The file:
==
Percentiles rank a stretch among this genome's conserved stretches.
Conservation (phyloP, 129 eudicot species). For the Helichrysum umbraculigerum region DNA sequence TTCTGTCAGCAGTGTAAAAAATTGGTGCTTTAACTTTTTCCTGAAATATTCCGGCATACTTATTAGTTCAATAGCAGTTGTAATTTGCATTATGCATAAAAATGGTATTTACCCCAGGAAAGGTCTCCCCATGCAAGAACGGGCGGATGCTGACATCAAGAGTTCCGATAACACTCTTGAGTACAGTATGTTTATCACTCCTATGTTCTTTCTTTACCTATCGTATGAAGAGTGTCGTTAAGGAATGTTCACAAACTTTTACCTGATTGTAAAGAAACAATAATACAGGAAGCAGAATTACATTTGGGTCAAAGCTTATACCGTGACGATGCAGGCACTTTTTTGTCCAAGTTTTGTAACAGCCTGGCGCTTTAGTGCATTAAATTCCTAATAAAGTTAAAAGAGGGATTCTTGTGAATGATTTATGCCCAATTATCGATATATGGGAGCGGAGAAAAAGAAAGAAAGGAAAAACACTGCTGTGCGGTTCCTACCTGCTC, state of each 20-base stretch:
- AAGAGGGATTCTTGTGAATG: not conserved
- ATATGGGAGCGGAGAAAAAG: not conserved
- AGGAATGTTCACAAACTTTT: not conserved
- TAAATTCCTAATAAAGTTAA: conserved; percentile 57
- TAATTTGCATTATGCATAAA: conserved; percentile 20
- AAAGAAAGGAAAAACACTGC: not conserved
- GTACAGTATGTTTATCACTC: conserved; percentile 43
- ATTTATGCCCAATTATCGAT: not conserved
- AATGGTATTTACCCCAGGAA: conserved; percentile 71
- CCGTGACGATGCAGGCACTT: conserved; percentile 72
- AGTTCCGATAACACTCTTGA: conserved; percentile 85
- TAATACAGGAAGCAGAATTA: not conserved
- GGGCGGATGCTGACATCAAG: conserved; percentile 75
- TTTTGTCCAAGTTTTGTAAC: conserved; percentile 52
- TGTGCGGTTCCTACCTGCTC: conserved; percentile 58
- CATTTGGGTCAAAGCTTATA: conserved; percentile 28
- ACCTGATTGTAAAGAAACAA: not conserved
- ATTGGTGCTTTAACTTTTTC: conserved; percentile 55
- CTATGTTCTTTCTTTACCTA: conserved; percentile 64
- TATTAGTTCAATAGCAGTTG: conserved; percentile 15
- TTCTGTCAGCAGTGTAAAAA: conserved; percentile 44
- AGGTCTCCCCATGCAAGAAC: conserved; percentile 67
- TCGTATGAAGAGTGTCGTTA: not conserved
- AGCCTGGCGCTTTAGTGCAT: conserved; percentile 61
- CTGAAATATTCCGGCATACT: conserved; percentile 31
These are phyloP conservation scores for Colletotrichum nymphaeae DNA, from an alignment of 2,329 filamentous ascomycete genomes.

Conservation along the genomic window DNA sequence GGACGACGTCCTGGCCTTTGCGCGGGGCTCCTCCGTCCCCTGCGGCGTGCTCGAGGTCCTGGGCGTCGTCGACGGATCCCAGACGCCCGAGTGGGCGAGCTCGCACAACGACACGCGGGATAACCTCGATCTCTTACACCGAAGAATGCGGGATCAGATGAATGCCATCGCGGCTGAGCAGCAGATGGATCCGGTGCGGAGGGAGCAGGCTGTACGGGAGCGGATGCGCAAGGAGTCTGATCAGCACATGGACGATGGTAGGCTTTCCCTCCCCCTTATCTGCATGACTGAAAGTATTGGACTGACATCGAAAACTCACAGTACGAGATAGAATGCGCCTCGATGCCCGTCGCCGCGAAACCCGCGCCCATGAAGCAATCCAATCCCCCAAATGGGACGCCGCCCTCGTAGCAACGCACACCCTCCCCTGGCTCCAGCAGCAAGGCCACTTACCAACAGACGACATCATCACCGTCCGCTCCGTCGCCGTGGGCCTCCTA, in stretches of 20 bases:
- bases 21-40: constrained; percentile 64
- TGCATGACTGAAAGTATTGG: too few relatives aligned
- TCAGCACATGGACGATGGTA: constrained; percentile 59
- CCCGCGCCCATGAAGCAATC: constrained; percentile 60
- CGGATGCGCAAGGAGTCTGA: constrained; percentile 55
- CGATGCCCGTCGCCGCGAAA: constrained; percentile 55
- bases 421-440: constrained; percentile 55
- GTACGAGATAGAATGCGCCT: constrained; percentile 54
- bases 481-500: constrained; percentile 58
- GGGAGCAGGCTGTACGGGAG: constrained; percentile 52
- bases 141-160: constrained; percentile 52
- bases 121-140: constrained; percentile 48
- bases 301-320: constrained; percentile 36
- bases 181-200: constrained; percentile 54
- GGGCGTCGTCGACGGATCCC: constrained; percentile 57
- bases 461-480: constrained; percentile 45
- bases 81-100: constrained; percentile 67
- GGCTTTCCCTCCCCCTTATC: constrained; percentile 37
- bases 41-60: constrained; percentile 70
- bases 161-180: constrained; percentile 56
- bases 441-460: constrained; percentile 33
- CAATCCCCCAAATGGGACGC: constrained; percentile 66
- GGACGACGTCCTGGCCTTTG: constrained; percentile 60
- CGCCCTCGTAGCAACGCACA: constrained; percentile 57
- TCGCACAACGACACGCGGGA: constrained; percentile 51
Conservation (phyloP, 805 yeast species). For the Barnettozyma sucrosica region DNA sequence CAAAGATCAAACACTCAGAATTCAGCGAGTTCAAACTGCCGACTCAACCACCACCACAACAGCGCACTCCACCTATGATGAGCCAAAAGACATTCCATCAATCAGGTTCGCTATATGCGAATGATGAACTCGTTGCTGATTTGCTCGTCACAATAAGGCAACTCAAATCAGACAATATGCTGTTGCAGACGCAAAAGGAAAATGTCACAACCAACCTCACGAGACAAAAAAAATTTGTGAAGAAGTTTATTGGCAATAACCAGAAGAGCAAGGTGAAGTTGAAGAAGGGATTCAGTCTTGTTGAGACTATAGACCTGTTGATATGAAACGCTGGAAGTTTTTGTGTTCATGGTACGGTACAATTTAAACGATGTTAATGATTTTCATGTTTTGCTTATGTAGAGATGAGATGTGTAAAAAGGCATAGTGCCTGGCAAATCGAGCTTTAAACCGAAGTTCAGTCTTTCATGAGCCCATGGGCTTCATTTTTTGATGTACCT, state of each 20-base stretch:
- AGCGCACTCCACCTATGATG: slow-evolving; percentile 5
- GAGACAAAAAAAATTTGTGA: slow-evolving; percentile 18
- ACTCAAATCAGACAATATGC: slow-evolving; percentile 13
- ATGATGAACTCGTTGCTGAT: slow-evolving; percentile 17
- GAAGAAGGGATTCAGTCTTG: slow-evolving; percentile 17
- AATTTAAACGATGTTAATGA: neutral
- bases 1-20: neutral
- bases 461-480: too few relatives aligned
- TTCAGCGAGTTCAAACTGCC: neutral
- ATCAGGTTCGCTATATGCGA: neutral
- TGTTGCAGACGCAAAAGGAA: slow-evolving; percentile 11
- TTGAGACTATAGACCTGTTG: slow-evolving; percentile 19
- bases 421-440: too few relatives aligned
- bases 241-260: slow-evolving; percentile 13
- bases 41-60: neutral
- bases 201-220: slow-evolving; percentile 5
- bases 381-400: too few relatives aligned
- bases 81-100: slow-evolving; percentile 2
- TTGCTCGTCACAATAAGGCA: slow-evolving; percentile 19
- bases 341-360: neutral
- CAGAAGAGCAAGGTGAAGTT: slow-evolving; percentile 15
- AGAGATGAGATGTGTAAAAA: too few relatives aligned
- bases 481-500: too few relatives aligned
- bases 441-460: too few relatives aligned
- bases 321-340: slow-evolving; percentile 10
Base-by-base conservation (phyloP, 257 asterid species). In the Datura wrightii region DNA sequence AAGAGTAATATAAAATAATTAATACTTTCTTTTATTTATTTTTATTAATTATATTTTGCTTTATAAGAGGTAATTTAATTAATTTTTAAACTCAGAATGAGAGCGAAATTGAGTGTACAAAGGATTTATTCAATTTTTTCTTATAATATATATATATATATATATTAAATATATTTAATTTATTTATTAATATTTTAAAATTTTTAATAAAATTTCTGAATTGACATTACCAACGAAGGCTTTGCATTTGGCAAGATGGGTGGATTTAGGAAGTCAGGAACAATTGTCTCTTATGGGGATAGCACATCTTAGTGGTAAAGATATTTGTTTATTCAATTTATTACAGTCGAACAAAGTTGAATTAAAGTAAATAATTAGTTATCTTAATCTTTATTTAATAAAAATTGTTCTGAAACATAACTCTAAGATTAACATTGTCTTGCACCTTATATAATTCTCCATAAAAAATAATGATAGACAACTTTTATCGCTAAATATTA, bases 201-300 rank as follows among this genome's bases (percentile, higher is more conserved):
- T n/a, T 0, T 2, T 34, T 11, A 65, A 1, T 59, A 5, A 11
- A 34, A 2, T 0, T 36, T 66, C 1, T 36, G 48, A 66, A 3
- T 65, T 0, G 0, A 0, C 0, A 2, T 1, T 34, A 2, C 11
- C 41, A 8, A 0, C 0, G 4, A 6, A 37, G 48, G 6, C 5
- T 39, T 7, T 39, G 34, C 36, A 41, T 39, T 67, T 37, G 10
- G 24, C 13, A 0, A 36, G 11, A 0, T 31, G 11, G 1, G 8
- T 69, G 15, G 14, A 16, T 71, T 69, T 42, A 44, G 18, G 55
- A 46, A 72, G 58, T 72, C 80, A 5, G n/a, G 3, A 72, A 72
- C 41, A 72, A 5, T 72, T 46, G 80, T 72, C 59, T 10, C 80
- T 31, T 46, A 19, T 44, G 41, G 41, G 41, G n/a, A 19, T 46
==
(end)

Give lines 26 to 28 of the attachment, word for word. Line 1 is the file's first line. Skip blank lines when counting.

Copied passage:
- AGCCTGGCGCTTTAGTGCAT: conserved; percentile 61
- CTGAAATATTCCGGCATACT: conserved; percentile 31
These are phyloP conservation scores for Colletotrichum nymphaeae DNA, from an alignment of 2,329 filamentous ascomycete genomes.